I’ll call this a personal post. I generally hate personal posts, because they take too long to create, are a bit ‘me-me-me’, and aren’t evergreen.

That introduction to web hacking series I made is, hopefully, evergreen. Some of those opinion pieces are also evergreen.

Leaving the enterprise edge

In the last several months, I’ve made the conscious decision to leave the enterprise edge. For the last many years, I’ve seen myself get increasingly good at hardware. Things like firewalls, proxy, WAF, switches, and routers.

These bones are important. Routers and switches make this blog possible. Despite what modern, arrogant security people think, firewalls are important. (Sure, they won’t keep out a dedicated hacker. But in a world of defense in depth and various security risks, maintaining compliance if you are a pharma or a bank is as business critical as keeping that hangry nation-station out of our cupboard.)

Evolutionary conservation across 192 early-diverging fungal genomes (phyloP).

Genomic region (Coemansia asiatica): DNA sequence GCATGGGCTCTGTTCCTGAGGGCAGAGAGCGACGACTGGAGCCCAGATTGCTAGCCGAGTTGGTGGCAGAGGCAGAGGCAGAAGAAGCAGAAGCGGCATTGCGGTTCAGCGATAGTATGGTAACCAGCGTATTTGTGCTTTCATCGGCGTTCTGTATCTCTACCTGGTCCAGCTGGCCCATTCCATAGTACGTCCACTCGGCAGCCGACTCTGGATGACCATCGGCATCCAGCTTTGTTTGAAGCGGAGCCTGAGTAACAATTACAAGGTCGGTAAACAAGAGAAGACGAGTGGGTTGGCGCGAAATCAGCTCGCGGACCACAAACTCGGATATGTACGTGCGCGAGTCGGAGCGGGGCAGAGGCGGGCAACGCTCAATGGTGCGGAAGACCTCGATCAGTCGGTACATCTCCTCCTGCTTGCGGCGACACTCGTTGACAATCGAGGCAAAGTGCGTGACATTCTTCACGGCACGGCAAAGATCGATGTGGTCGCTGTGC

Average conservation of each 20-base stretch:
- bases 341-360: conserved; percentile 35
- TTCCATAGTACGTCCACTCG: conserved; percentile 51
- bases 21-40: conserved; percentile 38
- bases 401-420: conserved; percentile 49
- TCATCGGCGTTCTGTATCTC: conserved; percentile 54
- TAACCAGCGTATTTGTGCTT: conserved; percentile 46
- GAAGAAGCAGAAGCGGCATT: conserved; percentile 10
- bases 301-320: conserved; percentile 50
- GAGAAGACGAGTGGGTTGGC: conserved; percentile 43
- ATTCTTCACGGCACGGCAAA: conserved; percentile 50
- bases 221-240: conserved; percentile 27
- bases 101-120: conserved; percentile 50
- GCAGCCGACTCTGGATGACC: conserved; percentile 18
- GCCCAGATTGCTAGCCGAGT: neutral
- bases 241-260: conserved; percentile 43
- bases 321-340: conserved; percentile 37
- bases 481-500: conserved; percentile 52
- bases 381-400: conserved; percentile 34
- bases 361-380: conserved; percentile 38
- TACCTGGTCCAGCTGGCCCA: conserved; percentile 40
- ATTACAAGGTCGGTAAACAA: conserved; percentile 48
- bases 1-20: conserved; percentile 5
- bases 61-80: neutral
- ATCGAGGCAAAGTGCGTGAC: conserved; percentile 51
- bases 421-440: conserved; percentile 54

But I felt stagnated by my inability to innovate. Maybe it’s because we, as techies, have figured out networking quite some time ago. Maybe it’s because many customers like to use firewalls for their gate-keeping functions and ignore the neat, cyber stuff. I’m not sure. But the edge felt both like a commodity and not that mission critical.

Joining the brains

The natural move was towards software, multi-headed data, SIEM, and intelligence. At least, the natural move for me. It’s how this tiny brain works.

If you read this blog from the beginning to the end, you will notice a trend. At the beginning, I talked about how to get into a career in infosec. That’s because, up until that point, that’s all I had really accomplished. As I started learning, I write slightly more in depth.

I will most likely stop writing about the edge (if I did at all!) and instead start talking about data, DevOps, programming, event management, and those sorts of things. If I am as hard working as I tell people, I will also talk about hacking and bug bounties.